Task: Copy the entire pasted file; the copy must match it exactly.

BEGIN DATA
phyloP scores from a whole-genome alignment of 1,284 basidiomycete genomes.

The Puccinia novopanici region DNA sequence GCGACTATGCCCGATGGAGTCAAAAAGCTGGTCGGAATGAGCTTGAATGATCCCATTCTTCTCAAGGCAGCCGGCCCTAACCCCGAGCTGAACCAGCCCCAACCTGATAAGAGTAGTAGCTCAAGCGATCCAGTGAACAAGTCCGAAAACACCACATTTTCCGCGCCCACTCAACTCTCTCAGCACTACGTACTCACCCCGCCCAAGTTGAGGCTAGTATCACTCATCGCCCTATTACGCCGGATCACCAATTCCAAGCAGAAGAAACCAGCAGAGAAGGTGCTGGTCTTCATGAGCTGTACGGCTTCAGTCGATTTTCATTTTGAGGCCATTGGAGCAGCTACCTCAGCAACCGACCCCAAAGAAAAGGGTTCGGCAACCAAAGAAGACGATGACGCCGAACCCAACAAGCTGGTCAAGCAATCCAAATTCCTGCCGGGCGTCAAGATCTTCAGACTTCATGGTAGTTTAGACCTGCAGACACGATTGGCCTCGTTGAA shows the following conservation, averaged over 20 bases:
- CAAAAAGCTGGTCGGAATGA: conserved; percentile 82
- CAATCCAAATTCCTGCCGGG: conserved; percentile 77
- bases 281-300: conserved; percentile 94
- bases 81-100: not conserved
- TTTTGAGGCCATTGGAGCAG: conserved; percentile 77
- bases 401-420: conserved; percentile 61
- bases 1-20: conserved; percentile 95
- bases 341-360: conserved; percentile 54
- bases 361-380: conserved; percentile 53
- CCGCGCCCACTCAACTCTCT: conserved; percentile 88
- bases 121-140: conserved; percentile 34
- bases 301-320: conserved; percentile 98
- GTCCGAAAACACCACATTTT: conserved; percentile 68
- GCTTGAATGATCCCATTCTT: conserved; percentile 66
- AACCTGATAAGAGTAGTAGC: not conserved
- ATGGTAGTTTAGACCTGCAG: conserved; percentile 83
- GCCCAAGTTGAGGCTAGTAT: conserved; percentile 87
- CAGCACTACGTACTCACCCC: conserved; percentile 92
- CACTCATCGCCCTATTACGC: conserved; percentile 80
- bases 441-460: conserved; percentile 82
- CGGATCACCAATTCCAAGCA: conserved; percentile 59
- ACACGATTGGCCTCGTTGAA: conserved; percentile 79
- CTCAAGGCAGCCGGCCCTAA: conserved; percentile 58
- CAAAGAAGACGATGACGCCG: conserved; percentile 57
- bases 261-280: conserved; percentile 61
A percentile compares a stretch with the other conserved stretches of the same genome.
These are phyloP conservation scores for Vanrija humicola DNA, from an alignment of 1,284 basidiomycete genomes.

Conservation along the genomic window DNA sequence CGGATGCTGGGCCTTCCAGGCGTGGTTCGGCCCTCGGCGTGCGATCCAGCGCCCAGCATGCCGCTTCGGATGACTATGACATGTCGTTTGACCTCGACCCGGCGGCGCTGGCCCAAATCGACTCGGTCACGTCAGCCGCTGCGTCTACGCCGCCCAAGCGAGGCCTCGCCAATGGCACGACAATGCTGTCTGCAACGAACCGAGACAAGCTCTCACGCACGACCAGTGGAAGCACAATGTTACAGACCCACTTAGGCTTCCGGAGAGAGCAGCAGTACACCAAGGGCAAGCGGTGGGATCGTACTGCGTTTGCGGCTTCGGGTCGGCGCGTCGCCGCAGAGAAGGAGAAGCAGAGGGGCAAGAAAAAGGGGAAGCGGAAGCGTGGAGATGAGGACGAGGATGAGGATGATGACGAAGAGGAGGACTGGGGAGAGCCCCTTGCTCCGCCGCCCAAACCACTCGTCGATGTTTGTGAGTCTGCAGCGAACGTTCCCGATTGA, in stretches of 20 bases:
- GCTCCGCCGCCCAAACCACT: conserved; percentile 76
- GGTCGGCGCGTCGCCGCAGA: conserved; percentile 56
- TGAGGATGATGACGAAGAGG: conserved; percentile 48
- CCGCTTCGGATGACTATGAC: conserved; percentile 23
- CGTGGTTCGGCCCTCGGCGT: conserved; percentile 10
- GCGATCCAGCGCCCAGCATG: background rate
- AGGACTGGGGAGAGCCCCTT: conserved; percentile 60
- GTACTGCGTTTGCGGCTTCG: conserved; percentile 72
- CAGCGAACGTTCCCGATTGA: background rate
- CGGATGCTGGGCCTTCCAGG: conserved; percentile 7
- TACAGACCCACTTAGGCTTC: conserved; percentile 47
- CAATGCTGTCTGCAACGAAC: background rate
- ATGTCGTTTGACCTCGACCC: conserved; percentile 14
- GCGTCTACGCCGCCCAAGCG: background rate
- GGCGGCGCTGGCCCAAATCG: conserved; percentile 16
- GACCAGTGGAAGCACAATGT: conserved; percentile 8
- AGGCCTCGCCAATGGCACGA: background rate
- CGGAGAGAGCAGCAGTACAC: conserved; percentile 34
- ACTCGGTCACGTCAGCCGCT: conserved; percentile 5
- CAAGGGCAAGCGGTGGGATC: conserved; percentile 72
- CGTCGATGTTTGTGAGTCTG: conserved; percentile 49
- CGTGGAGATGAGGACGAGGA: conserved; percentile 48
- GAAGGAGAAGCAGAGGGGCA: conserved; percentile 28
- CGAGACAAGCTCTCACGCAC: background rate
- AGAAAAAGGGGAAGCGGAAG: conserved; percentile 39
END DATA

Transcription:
phyloP scores from a whole-genome alignment of 1,284 basidiomycete genomes.

The Puccinia novopanici region DNA sequence GCGACTATGCCCGATGGAGTCAAAAAGCTGGTCGGAATGAGCTTGAATGATCCCATTCTTCTCAAGGCAGCCGGCCCTAACCCCGAGCTGAACCAGCCCCAACCTGATAAGAGTAGTAGCTCAAGCGATCCAGTGAACAAGTCCGAAAACACCACATTTTCCGCGCCCACTCAACTCTCTCAGCACTACGTACTCACCCCGCCCAAGTTGAGGCTAGTATCACTCATCGCCCTATTACGCCGGATCACCAATTCCAAGCAGAAGAAACCAGCAGAGAAGGTGCTGGTCTTCATGAGCTGTACGGCTTCAGTCGATTTTCATTTTGAGGCCATTGGAGCAGCTACCTCAGCAACCGACCCCAAAGAAAAGGGTTCGGCAACCAAAGAAGACGATGACGCCGAACCCAACAAGCTGGTCAAGCAATCCAAATTCCTGCCGGGCGTCAAGATCTTCAGACTTCATGGTAGTTTAGACCTGCAGACACGATTGGCCTCGTTGAA shows the following conservation, averaged over 20 bases:
- CAAAAAGCTGGTCGGAATGA: conserved; percentile 82
- CAATCCAAATTCCTGCCGGG: conserved; percentile 77
- bases 281-300: conserved; percentile 94
- bases 81-100: not conserved
- TTTTGAGGCCATTGGAGCAG: conserved; percentile 77
- bases 401-420: conserved; percentile 61
- bases 1-20: conserved; percentile 95
- bases 341-360: conserved; percentile 54
- bases 361-380: conserved; percentile 53
- CCGCGCCCACTCAACTCTCT: conserved; percentile 88
- bases 121-140: conserved; percentile 34
- bases 301-320: conserved; percentile 98
- GTCCGAAAACACCACATTTT: conserved; percentile 68
- GCTTGAATGATCCCATTCTT: conserved; percentile 66
- AACCTGATAAGAGTAGTAGC: not conserved
- ATGGTAGTTTAGACCTGCAG: conserved; percentile 83
- GCCCAAGTTGAGGCTAGTAT: conserved; percentile 87
- CAGCACTACGTACTCACCCC: conserved; percentile 92
- CACTCATCGCCCTATTACGC: conserved; percentile 80
- bases 441-460: conserved; percentile 82
- CGGATCACCAATTCCAAGCA: conserved; percentile 59
- ACACGATTGGCCTCGTTGAA: conserved; percentile 79
- CTCAAGGCAGCCGGCCCTAA: conserved; percentile 58
- CAAAGAAGACGATGACGCCG: conserved; percentile 57
- bases 261-280: conserved; percentile 61
A percentile compares a stretch with the other conserved stretches of the same genome.
These are phyloP conservation scores for Vanrija humicola DNA, from an alignment of 1,284 basidiomycete genomes.

Conservation along the genomic window DNA sequence CGGATGCTGGGCCTTCCAGGCGTGGTTCGGCCCTCGGCGTGCGATCCAGCGCCCAGCATGCCGCTTCGGATGACTATGACATGTCGTTTGACCTCGACCCGGCGGCGCTGGCCCAAATCGACTCGGTCACGTCAGCCGCTGCGTCTACGCCGCCCAAGCGAGGCCTCGCCAATGGCACGACAATGCTGTCTGCAACGAACCGAGACAAGCTCTCACGCACGACCAGTGGAAGCACAATGTTACAGACCCACTTAGGCTTCCGGAGAGAGCAGCAGTACACCAAGGGCAAGCGGTGGGATCGTACTGCGTTTGCGGCTTCGGGTCGGCGCGTCGCCGCAGAGAAGGAGAAGCAGAGGGGCAAGAAAAAGGGGAAGCGGAAGCGTGGAGATGAGGACGAGGATGAGGATGATGACGAAGAGGAGGACTGGGGAGAGCCCCTTGCTCCGCCGCCCAAACCACTCGTCGATGTTTGTGAGTCTGCAGCGAACGTTCCCGATTGA, in stretches of 20 bases:
- GCTCCGCCGCCCAAACCACT: conserved; percentile 76
- GGTCGGCGCGTCGCCGCAGA: conserved; percentile 56
- TGAGGATGATGACGAAGAGG: conserved; percentile 48
- CCGCTTCGGATGACTATGAC: conserved; percentile 23
- CGTGGTTCGGCCCTCGGCGT: conserved; percentile 10
- GCGATCCAGCGCCCAGCATG: background rate
- AGGACTGGGGAGAGCCCCTT: conserved; percentile 60
- GTACTGCGTTTGCGGCTTCG: conserved; percentile 72
- CAGCGAACGTTCCCGATTGA: background rate
- CGGATGCTGGGCCTTCCAGG: conserved; percentile 7
- TACAGACCCACTTAGGCTTC: conserved; percentile 47
- CAATGCTGTCTGCAACGAAC: background rate
- ATGTCGTTTGACCTCGACCC: conserved; percentile 14
- GCGTCTACGCCGCCCAAGCG: background rate
- GGCGGCGCTGGCCCAAATCG: conserved; percentile 16
- GACCAGTGGAAGCACAATGT: conserved; percentile 8
- AGGCCTCGCCAATGGCACGA: background rate
- CGGAGAGAGCAGCAGTACAC: conserved; percentile 34
- ACTCGGTCACGTCAGCCGCT: conserved; percentile 5
- CAAGGGCAAGCGGTGGGATC: conserved; percentile 72
- CGTCGATGTTTGTGAGTCTG: conserved; percentile 49
- CGTGGAGATGAGGACGAGGA: conserved; percentile 48
- GAAGGAGAAGCAGAGGGGCA: conserved; percentile 28
- CGAGACAAGCTCTCACGCAC: background rate
- AGAAAAAGGGGAAGCGGAAG: conserved; percentile 39